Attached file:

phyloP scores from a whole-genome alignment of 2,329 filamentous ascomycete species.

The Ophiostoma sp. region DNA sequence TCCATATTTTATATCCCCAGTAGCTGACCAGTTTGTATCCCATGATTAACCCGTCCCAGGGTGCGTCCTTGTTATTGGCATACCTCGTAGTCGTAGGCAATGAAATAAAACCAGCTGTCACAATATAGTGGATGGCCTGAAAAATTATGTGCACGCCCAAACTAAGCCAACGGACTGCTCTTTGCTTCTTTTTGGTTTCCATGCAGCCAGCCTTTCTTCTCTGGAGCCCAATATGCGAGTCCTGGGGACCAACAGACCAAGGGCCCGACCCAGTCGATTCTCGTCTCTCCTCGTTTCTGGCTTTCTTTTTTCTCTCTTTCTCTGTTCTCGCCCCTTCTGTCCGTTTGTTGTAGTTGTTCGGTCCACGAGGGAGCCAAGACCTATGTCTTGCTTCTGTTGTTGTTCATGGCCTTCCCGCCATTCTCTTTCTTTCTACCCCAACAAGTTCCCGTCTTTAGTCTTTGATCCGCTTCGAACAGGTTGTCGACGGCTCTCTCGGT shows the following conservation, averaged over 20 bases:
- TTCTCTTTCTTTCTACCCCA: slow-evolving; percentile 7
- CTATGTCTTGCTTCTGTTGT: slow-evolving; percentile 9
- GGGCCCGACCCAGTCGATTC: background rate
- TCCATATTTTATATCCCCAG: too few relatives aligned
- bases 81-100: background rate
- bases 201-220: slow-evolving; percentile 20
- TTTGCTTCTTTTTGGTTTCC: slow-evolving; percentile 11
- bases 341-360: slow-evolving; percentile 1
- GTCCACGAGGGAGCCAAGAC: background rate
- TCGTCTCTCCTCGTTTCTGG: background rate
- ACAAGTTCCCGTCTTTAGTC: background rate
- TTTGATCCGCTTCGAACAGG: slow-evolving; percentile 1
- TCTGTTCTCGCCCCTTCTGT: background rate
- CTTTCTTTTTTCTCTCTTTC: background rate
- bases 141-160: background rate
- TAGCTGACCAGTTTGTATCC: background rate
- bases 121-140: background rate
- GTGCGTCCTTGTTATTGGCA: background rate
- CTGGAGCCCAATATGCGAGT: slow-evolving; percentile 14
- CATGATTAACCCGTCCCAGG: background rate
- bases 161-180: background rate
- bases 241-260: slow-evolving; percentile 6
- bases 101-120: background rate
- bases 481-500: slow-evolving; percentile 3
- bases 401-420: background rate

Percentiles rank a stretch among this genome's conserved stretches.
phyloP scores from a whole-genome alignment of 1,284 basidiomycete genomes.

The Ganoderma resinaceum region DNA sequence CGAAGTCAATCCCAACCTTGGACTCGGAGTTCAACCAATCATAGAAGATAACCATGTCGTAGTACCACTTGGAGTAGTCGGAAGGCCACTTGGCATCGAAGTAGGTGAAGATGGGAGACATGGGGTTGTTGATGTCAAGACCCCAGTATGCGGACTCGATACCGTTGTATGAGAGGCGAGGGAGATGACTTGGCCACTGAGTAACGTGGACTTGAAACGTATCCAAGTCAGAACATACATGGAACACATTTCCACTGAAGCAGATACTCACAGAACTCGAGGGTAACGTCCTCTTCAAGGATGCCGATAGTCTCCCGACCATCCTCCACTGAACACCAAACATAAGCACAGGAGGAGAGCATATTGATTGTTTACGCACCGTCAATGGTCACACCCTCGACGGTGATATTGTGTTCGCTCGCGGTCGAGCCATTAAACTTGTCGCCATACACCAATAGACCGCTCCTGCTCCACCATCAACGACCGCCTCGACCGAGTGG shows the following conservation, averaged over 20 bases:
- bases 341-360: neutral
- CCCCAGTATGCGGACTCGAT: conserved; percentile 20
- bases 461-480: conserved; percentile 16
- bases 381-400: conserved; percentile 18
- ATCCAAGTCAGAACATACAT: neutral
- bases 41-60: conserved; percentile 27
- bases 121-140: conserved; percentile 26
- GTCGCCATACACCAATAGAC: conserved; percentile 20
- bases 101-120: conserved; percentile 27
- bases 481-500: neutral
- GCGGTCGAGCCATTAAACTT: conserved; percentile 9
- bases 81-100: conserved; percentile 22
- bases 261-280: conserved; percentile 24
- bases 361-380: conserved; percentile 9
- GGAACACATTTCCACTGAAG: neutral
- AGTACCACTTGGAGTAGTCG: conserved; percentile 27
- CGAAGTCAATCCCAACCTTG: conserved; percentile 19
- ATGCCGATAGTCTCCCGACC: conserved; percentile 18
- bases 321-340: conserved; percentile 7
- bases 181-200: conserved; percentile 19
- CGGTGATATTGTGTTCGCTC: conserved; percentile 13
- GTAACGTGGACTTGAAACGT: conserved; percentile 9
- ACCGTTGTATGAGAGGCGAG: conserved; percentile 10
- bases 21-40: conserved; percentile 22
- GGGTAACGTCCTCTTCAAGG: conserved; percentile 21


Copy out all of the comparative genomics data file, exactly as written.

phyloP scores from a whole-genome alignment of 2,329 filamentous ascomycete species.

The Ophiostoma sp. region DNA sequence TCCATATTTTATATCCCCAGTAGCTGACCAGTTTGTATCCCATGATTAACCCGTCCCAGGGTGCGTCCTTGTTATTGGCATACCTCGTAGTCGTAGGCAATGAAATAAAACCAGCTGTCACAATATAGTGGATGGCCTGAAAAATTATGTGCACGCCCAAACTAAGCCAACGGACTGCTCTTTGCTTCTTTTTGGTTTCCATGCAGCCAGCCTTTCTTCTCTGGAGCCCAATATGCGAGTCCTGGGGACCAACAGACCAAGGGCCCGACCCAGTCGATTCTCGTCTCTCCTCGTTTCTGGCTTTCTTTTTTCTCTCTTTCTCTGTTCTCGCCCCTTCTGTCCGTTTGTTGTAGTTGTTCGGTCCACGAGGGAGCCAAGACCTATGTCTTGCTTCTGTTGTTGTTCATGGCCTTCCCGCCATTCTCTTTCTTTCTACCCCAACAAGTTCCCGTCTTTAGTCTTTGATCCGCTTCGAACAGGTTGTCGACGGCTCTCTCGGT shows the following conservation, averaged over 20 bases:
- TTCTCTTTCTTTCTACCCCA: slow-evolving; percentile 7
- CTATGTCTTGCTTCTGTTGT: slow-evolving; percentile 9
- GGGCCCGACCCAGTCGATTC: background rate
- TCCATATTTTATATCCCCAG: too few relatives aligned
- bases 81-100: background rate
- bases 201-220: slow-evolving; percentile 20
- TTTGCTTCTTTTTGGTTTCC: slow-evolving; percentile 11
- bases 341-360: slow-evolving; percentile 1
- GTCCACGAGGGAGCCAAGAC: background rate
- TCGTCTCTCCTCGTTTCTGG: background rate
- ACAAGTTCCCGTCTTTAGTC: background rate
- TTTGATCCGCTTCGAACAGG: slow-evolving; percentile 1
- TCTGTTCTCGCCCCTTCTGT: background rate
- CTTTCTTTTTTCTCTCTTTC: background rate
- bases 141-160: background rate
- TAGCTGACCAGTTTGTATCC: background rate
- bases 121-140: background rate
- GTGCGTCCTTGTTATTGGCA: background rate
- CTGGAGCCCAATATGCGAGT: slow-evolving; percentile 14
- CATGATTAACCCGTCCCAGG: background rate
- bases 161-180: background rate
- bases 241-260: slow-evolving; percentile 6
- bases 101-120: background rate
- bases 481-500: slow-evolving; percentile 3
- bases 401-420: background rate

Percentiles rank a stretch among this genome's conserved stretches.
phyloP scores from a whole-genome alignment of 1,284 basidiomycete genomes.

The Ganoderma resinaceum region DNA sequence CGAAGTCAATCCCAACCTTGGACTCGGAGTTCAACCAATCATAGAAGATAACCATGTCGTAGTACCACTTGGAGTAGTCGGAAGGCCACTTGGCATCGAAGTAGGTGAAGATGGGAGACATGGGGTTGTTGATGTCAAGACCCCAGTATGCGGACTCGATACCGTTGTATGAGAGGCGAGGGAGATGACTTGGCCACTGAGTAACGTGGACTTGAAACGTATCCAAGTCAGAACATACATGGAACACATTTCCACTGAAGCAGATACTCACAGAACTCGAGGGTAACGTCCTCTTCAAGGATGCCGATAGTCTCCCGACCATCCTCCACTGAACACCAAACATAAGCACAGGAGGAGAGCATATTGATTGTTTACGCACCGTCAATGGTCACACCCTCGACGGTGATATTGTGTTCGCTCGCGGTCGAGCCATTAAACTTGTCGCCATACACCAATAGACCGCTCCTGCTCCACCATCAACGACCGCCTCGACCGAGTGG shows the following conservation, averaged over 20 bases:
- bases 341-360: neutral
- CCCCAGTATGCGGACTCGAT: conserved; percentile 20
- bases 461-480: conserved; percentile 16
- bases 381-400: conserved; percentile 18
- ATCCAAGTCAGAACATACAT: neutral
- bases 41-60: conserved; percentile 27
- bases 121-140: conserved; percentile 26
- GTCGCCATACACCAATAGAC: conserved; percentile 20
- bases 101-120: conserved; percentile 27
- bases 481-500: neutral
- GCGGTCGAGCCATTAAACTT: conserved; percentile 9
- bases 81-100: conserved; percentile 22
- bases 261-280: conserved; percentile 24
- bases 361-380: conserved; percentile 9
- GGAACACATTTCCACTGAAG: neutral
- AGTACCACTTGGAGTAGTCG: conserved; percentile 27
- CGAAGTCAATCCCAACCTTG: conserved; percentile 19
- ATGCCGATAGTCTCCCGACC: conserved; percentile 18
- bases 321-340: conserved; percentile 7
- bases 181-200: conserved; percentile 19
- CGGTGATATTGTGTTCGCTC: conserved; percentile 13
- GTAACGTGGACTTGAAACGT: conserved; percentile 9
- ACCGTTGTATGAGAGGCGAG: conserved; percentile 10
- bases 21-40: conserved; percentile 22
- GGGTAACGTCCTCTTCAAGG: conserved; percentile 21